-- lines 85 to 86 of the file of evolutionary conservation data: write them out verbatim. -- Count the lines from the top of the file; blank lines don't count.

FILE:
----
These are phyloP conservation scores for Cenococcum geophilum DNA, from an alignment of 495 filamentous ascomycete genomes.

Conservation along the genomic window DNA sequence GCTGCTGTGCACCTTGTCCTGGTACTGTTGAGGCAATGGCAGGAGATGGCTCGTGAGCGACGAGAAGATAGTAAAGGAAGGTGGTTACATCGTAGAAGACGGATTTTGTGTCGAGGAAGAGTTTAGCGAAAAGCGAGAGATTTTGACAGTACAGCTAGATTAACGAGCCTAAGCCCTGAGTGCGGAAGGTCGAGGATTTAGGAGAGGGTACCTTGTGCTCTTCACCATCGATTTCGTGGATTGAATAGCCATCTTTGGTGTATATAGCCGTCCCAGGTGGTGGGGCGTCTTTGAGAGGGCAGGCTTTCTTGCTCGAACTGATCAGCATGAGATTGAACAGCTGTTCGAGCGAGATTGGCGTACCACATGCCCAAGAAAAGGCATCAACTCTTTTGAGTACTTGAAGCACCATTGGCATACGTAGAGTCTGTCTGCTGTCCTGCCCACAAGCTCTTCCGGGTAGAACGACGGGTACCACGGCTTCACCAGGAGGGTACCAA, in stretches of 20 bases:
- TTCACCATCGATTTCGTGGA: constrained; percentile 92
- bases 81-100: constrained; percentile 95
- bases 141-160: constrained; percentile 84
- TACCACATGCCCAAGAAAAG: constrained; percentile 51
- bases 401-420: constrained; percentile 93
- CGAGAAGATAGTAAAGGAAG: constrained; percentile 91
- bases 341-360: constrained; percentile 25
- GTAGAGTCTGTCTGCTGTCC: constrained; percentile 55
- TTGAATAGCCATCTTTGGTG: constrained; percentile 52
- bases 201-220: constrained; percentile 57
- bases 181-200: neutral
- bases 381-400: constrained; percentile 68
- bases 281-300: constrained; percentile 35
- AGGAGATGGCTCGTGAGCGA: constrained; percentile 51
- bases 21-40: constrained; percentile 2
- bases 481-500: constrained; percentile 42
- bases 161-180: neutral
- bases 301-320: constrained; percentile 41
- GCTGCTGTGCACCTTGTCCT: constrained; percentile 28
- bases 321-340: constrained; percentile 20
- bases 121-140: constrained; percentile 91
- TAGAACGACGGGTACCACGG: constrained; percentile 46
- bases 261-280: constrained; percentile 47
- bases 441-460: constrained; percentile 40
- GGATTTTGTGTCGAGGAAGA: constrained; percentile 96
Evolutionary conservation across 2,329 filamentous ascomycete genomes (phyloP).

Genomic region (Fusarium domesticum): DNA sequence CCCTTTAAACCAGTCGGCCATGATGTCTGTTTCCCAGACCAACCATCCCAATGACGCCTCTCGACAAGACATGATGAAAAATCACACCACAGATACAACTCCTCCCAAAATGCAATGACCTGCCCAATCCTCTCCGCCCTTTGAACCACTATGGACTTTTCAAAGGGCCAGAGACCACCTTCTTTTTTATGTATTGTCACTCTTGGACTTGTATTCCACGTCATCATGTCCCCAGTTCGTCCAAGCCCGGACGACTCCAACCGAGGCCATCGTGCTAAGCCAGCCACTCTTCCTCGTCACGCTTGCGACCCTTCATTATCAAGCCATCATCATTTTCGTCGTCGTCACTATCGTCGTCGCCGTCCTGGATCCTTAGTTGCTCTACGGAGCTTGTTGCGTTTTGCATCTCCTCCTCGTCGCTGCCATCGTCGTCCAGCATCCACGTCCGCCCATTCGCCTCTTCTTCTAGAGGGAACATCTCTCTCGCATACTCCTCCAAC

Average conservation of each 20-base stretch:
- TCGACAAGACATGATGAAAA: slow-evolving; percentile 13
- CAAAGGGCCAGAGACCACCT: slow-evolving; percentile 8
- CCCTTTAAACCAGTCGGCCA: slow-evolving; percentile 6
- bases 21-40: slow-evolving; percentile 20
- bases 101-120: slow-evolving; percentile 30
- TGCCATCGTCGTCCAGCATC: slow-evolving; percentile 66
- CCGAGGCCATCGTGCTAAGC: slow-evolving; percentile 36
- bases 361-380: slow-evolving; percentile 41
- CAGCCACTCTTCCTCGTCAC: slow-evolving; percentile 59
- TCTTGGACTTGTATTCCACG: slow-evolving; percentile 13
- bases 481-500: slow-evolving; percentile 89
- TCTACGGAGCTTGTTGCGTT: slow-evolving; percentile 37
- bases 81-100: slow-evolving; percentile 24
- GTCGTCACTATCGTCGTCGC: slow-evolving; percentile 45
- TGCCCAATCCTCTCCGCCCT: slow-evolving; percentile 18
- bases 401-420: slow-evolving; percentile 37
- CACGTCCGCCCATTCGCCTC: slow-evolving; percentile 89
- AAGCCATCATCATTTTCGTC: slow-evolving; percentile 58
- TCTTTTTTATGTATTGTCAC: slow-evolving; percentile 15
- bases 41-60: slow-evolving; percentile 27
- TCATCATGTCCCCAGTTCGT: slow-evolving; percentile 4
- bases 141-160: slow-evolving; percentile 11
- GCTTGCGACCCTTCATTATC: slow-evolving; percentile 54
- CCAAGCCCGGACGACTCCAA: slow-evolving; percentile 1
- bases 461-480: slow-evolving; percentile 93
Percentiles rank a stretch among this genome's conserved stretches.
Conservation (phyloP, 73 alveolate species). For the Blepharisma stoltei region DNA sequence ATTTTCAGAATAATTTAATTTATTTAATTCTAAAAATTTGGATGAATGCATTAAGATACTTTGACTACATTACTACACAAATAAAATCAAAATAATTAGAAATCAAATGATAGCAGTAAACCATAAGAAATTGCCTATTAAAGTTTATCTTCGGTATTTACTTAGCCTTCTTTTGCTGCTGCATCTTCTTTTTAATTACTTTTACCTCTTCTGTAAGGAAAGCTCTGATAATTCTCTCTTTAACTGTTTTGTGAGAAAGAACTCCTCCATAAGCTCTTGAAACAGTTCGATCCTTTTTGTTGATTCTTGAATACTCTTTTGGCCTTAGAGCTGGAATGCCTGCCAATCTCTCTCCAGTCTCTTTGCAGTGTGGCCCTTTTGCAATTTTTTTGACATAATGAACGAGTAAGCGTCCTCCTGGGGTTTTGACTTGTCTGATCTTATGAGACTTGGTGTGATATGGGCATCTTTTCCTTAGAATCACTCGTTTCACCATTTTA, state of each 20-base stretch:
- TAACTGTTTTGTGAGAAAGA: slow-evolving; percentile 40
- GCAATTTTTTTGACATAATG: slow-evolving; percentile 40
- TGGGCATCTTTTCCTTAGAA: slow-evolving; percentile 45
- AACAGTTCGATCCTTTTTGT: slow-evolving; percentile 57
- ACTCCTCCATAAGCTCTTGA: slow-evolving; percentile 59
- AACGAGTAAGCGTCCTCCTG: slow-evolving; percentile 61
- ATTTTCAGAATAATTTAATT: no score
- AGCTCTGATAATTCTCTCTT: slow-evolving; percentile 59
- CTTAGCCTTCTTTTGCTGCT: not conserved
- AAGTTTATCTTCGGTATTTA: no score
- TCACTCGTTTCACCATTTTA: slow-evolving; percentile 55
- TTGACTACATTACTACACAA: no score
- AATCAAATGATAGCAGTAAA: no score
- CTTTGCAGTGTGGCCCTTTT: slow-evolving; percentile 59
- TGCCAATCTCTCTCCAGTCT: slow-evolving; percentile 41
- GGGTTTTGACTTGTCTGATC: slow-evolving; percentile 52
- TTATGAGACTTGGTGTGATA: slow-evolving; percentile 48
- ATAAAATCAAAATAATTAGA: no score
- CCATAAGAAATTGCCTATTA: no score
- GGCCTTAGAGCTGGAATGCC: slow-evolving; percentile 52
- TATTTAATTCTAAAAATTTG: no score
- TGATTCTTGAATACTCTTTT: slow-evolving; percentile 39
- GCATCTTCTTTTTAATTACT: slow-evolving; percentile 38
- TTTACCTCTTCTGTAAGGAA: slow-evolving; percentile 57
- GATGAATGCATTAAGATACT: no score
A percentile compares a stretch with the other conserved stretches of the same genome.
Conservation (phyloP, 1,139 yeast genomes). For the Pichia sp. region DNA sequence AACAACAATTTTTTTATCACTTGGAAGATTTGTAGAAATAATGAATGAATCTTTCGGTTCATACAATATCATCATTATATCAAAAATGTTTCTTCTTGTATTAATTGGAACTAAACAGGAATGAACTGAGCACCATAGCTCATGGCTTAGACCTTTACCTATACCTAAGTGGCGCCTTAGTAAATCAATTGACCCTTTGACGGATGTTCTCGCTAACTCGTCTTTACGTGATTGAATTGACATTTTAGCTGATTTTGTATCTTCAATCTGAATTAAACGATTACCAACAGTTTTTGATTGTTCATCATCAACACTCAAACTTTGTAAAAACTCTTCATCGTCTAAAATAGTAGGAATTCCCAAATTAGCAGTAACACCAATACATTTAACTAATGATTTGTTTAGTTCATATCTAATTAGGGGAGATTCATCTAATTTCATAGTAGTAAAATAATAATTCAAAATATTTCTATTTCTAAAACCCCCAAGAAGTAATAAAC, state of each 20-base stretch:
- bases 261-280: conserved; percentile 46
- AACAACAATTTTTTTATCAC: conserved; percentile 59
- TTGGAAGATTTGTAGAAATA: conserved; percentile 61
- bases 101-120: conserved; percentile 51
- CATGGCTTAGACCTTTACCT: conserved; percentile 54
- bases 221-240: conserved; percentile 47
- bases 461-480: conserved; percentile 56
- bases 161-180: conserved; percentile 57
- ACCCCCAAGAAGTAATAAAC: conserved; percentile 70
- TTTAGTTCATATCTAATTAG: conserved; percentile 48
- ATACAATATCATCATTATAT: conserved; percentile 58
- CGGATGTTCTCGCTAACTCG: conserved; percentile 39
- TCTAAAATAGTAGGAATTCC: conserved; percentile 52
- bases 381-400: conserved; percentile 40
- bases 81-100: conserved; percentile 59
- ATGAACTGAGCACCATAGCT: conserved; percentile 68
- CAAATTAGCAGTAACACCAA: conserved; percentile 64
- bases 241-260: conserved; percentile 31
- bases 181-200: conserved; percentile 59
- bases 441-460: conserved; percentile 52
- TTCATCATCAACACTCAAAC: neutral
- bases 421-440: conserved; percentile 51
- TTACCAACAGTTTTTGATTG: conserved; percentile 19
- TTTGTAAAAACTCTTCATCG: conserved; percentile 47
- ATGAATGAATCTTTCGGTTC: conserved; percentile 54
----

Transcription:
- bases 261-280: conserved; percentile 46
- AACAACAATTTTTTTATCAC: conserved; percentile 59